As you spend more and diminishing returns come in, it becomes less important. Also preference issues to deride *better*. I’d still buy 2ch because I agree you want all the money into just two channels, but don’t be thinking you are being short changed going for a premium avr over 2ch, as you wont be.
 

abacus

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Sep 24, 2008
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I appreciate all of the comments I received to my initial post. Now I'm more confused than I was before. However, based on your comments and the research I have since done, this is what I have concluded:

1. No AVR is going to produce the sound quality of a good stereo amp. And it may not match the conversion of a good separate DAC. However, for watching movies or TV a mid-level AVR (e.g., Denon AVC X3700H) is probably good enough to enjoy the "storm und drang" in action flicks.

2. I can get much better quality music from the right stereo amp, possibly one that includes a good DAC and a streaming capability, and I can also run two-channel audio through it directly from my TV when watching movies or TV (but giving up surround sound) using a optical or some other connection. I can also run my vinyl music directly through the amp. Of course, this involves the effortt to get it all sorted.

(Note: "sorted" is not a US term. When I lived in London back in 1989-90, I learned a lot of interesting terms, like a "dog's breakfast" and "swings and roundabouts" LOL!).

3. I can have both surround sound and good music quality if I combine the mid-level AVR with 2-channel pre-outs to feed the L and R speakers when watching movies or TV but use just the stereo amp-DAC-streamer for serious music.

My LS-50 speakers plus a subwoofer may be inadequate for filling my large room but I will need to be determine that before getting floor standing speakers. I cranked up the volume to the LS-50s from my modest Yamaha AVR (which is rated at 100 watts per channel into an 8 ohm impedance) and the sound level seemed more than enough without even pushing the volume control to its limits. Furthermore, my serious music listening will be from my couch, which is just a few meters from the LS-50s. That makes me think I can keep these speakers.

I still have my 40 year old KEF 104 a/b speakers and they still sound pretty good! Maybe my hearing is going but they sound almost the same as the LS-50s (well, not quite; they don't have equal clarity and I have only compared the two using sound from my cable TV service going through the Yamaha AVR). Still, I might as well try out some floorstanders just for kicks.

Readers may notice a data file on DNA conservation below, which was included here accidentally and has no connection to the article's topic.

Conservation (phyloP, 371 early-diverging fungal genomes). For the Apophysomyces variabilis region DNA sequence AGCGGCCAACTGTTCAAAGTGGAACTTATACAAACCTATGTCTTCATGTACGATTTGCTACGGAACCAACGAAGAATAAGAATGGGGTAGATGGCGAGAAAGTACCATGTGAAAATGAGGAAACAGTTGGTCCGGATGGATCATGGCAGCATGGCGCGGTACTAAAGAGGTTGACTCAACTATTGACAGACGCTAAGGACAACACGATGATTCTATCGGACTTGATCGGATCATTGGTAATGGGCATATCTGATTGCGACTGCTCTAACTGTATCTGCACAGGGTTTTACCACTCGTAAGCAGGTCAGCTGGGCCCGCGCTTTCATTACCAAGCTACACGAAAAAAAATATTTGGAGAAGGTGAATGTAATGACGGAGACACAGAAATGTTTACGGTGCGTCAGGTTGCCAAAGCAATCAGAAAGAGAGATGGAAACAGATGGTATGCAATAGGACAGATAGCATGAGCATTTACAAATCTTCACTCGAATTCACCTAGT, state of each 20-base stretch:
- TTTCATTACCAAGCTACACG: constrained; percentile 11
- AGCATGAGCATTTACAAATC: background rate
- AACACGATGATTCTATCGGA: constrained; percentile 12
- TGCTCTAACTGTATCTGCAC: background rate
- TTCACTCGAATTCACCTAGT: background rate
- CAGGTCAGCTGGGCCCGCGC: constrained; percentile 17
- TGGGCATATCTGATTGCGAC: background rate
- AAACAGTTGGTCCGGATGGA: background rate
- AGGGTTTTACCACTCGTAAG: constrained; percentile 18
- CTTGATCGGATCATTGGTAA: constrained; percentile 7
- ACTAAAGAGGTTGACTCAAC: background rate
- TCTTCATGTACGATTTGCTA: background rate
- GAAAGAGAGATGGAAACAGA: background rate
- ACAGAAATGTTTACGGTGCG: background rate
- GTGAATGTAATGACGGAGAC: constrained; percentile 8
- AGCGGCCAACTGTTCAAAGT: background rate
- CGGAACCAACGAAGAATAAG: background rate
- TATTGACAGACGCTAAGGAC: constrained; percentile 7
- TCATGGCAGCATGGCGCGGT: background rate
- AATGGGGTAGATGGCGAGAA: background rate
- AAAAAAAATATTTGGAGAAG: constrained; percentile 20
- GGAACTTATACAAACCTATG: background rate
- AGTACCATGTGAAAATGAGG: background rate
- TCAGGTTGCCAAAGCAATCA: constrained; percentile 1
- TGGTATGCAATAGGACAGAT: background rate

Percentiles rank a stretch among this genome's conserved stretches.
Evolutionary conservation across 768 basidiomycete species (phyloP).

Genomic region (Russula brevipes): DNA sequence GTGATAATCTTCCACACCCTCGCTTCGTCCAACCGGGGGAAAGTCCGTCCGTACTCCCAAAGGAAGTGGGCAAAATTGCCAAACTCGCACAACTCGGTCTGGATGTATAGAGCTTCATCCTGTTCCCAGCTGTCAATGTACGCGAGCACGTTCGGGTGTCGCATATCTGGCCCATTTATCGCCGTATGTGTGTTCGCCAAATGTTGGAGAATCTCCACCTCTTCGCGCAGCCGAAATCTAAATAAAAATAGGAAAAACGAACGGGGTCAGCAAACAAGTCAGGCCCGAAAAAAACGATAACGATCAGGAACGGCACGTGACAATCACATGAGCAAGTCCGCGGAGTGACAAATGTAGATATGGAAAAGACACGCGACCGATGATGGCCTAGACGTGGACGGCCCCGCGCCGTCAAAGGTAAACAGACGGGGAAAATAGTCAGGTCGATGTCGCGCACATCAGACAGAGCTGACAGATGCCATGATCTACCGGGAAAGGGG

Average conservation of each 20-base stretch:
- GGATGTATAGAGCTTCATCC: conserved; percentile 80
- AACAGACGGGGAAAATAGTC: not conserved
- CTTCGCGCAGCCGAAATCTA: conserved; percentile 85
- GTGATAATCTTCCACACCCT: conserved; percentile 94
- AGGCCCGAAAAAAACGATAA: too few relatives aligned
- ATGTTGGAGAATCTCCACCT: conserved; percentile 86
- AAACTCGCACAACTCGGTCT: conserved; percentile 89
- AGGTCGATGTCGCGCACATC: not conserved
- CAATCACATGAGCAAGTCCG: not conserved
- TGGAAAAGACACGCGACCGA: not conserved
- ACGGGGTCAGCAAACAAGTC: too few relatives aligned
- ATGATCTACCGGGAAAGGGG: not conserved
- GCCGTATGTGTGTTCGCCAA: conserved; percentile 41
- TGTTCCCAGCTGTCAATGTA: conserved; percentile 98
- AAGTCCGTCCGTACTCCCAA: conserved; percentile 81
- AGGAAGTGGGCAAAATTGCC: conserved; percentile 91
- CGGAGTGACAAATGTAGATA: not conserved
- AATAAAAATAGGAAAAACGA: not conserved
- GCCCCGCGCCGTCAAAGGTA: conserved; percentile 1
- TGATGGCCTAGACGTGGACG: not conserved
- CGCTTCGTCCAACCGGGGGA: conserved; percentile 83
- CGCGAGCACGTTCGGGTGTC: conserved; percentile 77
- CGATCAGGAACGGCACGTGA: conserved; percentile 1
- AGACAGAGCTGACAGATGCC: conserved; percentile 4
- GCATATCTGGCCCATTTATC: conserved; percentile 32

One other option, that was suggested on another thread on this forum, is to sell my LS-50s and replace them with wireless LS-50s. That would solve the problem of finding the right amp-plus-DAC-plus- streamer. The point was made that it may not be possible to find a separate amp that will make my LS-50s sound as good as the wireless LS-50s because the internal amps are optimally matched to the speakers. Assuming I can run the L and R channels from the mid-level AVR ( or directly from my TV) I can again have surround sound with a mid-level AVR. But this gives up all of the fun dorking around with various amps, DAC, and other stuff. I have no doubt that attraction of this HiFi hobby is the dorking around. Admit it guys, it's really not just the quest for quality music listening, is it?

Anyway, that's as far as I have come in my thinking.

Cheers
1. No: They both use the same types of components and circuit designs with the main difference being that some manufactures focus on films, whereas others focus more on the music side of AVRs, (Some try and balance the two) which is what determines how good something is for a particular job.

2. No: (See 1 above) many stereo amps and AVRs have identical DACS with the final performance determined by the circuit design and components used. (NOTE: Many high end stereo amps do not come with a phono stage so this would need to be bought separate anyway)

3. Swings and roundabouts, the only way is to go to a dealer and try a few combinations at your price point. (Most find a high end AVRs (Where the manufacture has designed it for music first) better than separate components at a similar price point for the complete package.

Forget the output power given by manufactures as in most cases it is meaningless as many manufactures use different ways to make it look good on paper. A good beefy power supply and output stage is what is needed so as to be able to drive all types of speakers. (The larger the case the bigger the power supply and output stages (Or the number of output stages) can be, so be wary of any AVR that has a boatload of channels in a standard chassis as something will have to be compromised (Usually the power supply and output stages) to get them all in (If you look at most high end AVRs (That sound great with music) in a standard chassis they are normally limited to 7 channels with outputs for external power amps for the rest)

As mentioned above the only way to get something that suits is to try some out at a dealer, not forgetting that the biggest difference will always be caused by the room, (Ask any professional installer) so treating this and using a good room correction system will give a big improvement.

Finally what are you after? Something that sounds good to you or something that gets as close to “As the producer intended” as possible, as the two can be very different.

Bill
 
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RBinDC